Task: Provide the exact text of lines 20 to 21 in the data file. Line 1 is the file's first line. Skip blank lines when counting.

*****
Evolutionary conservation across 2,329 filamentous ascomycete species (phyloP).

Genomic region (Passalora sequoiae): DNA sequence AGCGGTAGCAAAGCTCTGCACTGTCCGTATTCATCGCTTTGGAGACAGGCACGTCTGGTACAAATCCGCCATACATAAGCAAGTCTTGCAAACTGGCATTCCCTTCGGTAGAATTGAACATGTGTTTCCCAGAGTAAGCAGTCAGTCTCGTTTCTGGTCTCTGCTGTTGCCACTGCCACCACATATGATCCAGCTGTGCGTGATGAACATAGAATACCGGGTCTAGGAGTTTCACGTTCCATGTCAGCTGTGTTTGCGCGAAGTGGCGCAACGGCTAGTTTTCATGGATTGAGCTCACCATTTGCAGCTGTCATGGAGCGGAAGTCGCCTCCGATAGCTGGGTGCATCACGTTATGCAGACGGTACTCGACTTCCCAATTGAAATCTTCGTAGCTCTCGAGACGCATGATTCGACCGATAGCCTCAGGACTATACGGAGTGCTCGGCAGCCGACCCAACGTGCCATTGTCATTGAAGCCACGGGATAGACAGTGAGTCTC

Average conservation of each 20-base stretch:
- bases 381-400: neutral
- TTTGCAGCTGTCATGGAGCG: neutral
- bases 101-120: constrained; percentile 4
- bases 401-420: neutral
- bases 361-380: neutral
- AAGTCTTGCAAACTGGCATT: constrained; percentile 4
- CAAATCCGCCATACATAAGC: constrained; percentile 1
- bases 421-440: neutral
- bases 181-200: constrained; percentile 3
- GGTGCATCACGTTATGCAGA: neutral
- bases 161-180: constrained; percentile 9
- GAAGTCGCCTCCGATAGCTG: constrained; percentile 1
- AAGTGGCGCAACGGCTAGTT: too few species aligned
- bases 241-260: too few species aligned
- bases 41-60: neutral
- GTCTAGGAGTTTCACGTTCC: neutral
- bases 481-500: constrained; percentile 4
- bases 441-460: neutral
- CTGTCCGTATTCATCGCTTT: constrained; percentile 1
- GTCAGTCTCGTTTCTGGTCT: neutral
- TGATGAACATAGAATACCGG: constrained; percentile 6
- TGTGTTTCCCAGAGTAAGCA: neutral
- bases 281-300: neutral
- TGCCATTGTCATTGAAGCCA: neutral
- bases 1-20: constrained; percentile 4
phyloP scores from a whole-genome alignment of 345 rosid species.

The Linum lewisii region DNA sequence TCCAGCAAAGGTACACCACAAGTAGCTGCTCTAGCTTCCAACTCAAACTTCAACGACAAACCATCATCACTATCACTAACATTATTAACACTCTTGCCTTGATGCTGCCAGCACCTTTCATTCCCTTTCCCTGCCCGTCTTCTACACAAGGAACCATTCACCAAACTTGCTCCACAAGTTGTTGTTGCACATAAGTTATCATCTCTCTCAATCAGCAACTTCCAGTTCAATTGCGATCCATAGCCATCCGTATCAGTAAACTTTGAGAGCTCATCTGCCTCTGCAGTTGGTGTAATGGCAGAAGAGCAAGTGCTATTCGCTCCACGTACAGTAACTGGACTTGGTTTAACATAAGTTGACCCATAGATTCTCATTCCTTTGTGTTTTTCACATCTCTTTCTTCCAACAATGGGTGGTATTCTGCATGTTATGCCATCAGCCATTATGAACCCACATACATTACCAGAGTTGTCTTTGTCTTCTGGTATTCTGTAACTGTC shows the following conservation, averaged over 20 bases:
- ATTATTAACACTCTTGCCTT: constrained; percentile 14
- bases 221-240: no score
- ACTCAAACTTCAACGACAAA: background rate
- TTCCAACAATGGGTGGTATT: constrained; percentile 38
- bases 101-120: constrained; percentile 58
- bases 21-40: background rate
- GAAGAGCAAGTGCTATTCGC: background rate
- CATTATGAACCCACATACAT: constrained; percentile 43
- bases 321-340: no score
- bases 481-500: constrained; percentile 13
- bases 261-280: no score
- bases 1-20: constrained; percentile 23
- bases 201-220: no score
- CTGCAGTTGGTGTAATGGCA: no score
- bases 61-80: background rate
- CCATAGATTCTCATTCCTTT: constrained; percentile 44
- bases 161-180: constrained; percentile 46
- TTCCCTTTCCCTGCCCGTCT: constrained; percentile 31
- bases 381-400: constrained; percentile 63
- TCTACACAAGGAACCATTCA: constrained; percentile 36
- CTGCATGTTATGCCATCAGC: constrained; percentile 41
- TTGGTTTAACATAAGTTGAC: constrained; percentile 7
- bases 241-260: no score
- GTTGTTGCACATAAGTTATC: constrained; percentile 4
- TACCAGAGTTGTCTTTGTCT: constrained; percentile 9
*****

- bases 481-500: constrained; percentile 4
- bases 441-460: neutral